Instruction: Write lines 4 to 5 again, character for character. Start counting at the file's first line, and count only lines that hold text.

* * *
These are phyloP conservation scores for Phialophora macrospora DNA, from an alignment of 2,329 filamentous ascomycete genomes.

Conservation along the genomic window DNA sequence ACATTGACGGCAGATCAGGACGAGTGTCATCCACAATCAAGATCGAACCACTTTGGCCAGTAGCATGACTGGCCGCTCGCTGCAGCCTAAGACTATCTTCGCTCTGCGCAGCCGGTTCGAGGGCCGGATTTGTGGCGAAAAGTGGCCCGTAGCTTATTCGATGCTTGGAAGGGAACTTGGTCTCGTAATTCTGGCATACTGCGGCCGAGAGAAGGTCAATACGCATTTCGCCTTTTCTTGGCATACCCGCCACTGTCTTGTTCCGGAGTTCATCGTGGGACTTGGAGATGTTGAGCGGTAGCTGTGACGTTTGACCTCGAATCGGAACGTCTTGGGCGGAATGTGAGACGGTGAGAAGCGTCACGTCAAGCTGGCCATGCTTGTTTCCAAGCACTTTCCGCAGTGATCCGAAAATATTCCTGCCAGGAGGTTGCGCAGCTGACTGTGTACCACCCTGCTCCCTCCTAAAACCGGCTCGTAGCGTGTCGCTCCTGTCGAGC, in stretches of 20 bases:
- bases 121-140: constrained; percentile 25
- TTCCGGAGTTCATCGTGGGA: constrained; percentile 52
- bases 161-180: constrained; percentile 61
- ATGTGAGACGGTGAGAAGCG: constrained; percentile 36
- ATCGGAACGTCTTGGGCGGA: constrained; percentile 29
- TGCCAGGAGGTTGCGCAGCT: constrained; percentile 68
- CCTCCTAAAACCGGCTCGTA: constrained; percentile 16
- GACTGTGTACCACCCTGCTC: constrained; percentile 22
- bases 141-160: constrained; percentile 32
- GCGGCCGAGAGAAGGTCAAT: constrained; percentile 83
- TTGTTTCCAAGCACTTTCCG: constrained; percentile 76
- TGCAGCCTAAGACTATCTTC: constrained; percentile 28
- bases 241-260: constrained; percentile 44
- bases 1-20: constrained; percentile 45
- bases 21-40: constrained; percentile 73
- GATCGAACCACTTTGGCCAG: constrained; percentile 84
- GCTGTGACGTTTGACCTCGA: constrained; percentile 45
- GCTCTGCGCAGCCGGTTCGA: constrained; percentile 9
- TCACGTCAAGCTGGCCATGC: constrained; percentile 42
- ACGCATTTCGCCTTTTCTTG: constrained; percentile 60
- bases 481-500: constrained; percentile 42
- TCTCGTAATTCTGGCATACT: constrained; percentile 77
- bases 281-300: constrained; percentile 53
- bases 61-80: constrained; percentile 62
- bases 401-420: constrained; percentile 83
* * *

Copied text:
- TTCCGGAGTTCATCGTGGGA: constrained; percentile 52
- bases 161-180: constrained; percentile 61